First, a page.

The one that really got the ball *ahem* rolling for me was the Heroic Interlude Arraignment, there were many vague statements made by the White Knight about his role as having an even greater importance than his name. We are not far enough in yet to draw any kind of serious conclusions about roles but we are getting there.

        Liked by 3 people

    1. Levi Kalden

      I think the reason she will eventually lose is not a faulty in her plans but simply the fact that she is a classical villaines. And from all the dread emperors before we know evil always loses


      1. Morgenstern

        Heh. I wonder if the author just grabbed the name “Diabolist” from what commentators were suggesting as the one he most liked or if they were simply right. ^^


        1. tynam

          The narrative expressly tells us at the end of book two that Heiress’ most important goal in the Liesse campaign was to get her name associated with demons and devils. So it was pretty clear all along.

          Liked by 2 people

  3. Letouriste

    “The Dread Empire had gone through hundreds of different faces and iterations before it had conquered Callow, but in the end it had. Because the Kingdom of Callow had been the same since its foundation, while Praes shifted with every Tyrant. And now Dread Empress Malicia wanted to kill the very soul of their nation.”

    Haha,like if the nobles have anything to do with the conquest;)
    All that is on commoners

    Liked by 6 people

    1. RandomFan

      It was on the nobles before. Perhaps it will not be now, perhaps that is the future Malicia is building- but there’s no way Heiress will see that, when she’s the embodiment of nobility. Without that, you see a power vacuum where you should see an attempt to increase the number of heirs to the throne.

      Whether the goal is to build a structure for their heirs to step in and take over when they fail, or to build a structure that will last even after the tyrants fail is irrelevant. Both look like mere stewardship to Heiress, because of the blinders that she must have to acquire this name.

      Black, at least, must understand that struggle is at the heart of villainy- even if he’d make all such struggles external if possible, he understands that strife is the crucible of potential.

      Liked by 1 person

      1. My wild guess is that change of narrative may be even deeper than that. What if instead of a story about villain and heroes on personal scale, Malicia builds a story about Empire ? The legions are definitely a move in this direction, forging a single entity where normally a set of personal armies of nobles would be. And with the narrative changed from heroes and villains into conquerors and conquered, the inner struggle would be a minor detail and easily stomped.


      2. RandomFan

        That seems more of a hero’s speed, honestly- the hero’s story is often that the hero is merely the medium for the kingdom’s or god’s ambitions, with the possible exceptions of the ruling class heroes.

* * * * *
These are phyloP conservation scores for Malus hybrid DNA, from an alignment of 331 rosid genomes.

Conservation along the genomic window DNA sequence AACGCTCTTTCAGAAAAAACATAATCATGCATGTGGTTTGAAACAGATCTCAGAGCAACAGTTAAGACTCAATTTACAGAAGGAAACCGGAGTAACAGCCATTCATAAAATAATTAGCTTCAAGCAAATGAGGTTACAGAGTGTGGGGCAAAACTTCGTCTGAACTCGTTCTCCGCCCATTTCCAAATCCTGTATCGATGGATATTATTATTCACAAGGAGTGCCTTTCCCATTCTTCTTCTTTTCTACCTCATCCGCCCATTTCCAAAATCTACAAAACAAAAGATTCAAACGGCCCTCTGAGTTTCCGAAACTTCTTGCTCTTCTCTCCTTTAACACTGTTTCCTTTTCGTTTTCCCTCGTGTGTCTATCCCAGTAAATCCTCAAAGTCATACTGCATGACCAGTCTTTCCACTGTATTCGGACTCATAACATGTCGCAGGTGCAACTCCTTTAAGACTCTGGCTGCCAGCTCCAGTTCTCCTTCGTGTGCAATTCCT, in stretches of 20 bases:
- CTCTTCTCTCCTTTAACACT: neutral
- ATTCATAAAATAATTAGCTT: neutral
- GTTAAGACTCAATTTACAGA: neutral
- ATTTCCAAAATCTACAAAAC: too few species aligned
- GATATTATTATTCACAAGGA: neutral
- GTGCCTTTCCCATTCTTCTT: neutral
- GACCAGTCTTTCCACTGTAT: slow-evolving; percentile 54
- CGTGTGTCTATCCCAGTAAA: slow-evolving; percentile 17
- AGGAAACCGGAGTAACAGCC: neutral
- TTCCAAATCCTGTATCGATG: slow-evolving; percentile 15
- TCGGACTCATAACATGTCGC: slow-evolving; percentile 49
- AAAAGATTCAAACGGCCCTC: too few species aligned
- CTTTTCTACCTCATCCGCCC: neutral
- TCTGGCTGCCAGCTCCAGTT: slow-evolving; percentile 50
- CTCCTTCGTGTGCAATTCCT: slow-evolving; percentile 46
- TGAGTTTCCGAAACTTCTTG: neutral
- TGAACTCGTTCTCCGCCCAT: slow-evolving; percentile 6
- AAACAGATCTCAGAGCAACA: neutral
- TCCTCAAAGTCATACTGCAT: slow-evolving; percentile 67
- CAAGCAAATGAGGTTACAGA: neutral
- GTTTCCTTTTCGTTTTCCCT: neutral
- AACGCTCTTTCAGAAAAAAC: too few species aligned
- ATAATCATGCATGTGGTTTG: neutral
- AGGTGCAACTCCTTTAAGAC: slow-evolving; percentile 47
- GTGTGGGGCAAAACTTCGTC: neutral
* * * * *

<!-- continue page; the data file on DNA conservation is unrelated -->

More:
4. Letouriste

    I think akua will win this,taking the Throne and kill malicia.
    Malicia is too focused on her rival for seen clear the extend of akua.
    My guess is she’s know what akua do but underestimate her,letting her grow too much and now this is too late.she will lose when she is winning for real,typical villain.yeah typical villain,malicia is transforming in something different,she create an opening for her back.

    Before this chapter I expected malicia to be be the next boss and the story finishing by a fight against the good coalition with cat empress…but now I see more a show-down with akua until the end:
    -akua on the throne
    -akua destitute but surviving=>cat don’t gain the empress title
    -cat fighting the good coalition with black
    -black dead or crippled,out of the main plot
    -cat win but let an opening for akua
    -cat and akua showdown
    -cat win,new empress of a big ass empire and performing differently


    1. jonnnney

      Akua is not interested in the throne. She sees Malicia becoming an administrator who is managing a country that has no designs to grow, no longer the empire of Praes. Rather than fight her directly she seeks to utilize the power structures created by the Calamities and rule over them at a higher level. She likely seeks to rule all of Calernia with Praes and Callow as mere provinces in her new empire.

      What would really surprise me would be if Akua is correct is assuming that Malcia and Black don’t want to ever expand the borders of Praes. I had always assumed that once Callow had truly become a part of the Dread Empire the combined forces would start swallowing up free cities or individual principalities. Black seeks to win in such a way that 500 years later heroes will know that one time having your victory being ordained by heaven simply wasn’t enough. He doesn’t really achieve that merely by controlling Callow. The Dead King has ruled his kingdom unopposed for something like 2500 years, but his borders don’t grow. An empire that constantly conquers, corrupts, and then converts to evil is something that would strike fear in even the most devout Heroes.


    2. beleester

      I’m betting on Akua taking the throne as a final boss, with Cat bringing her down. And possibly putting Black or Malicia back on the throne, because this story has been all about twisting protagonist tropes to support Evil, and “restoring the rightful King” is totally a heroic narrative.

      I’m also going to place a bet that she collapses the Tower in the process, because villains always have a collapsing lair, and because this whole story has been about smashing the system of “Good vs Evil,” and that would be the perfect way to say “No, we aren’t that sort of nation any more.”


    1. Letouriste

      more like neutral.
      The way I see that,her role is unification in every sense of the term.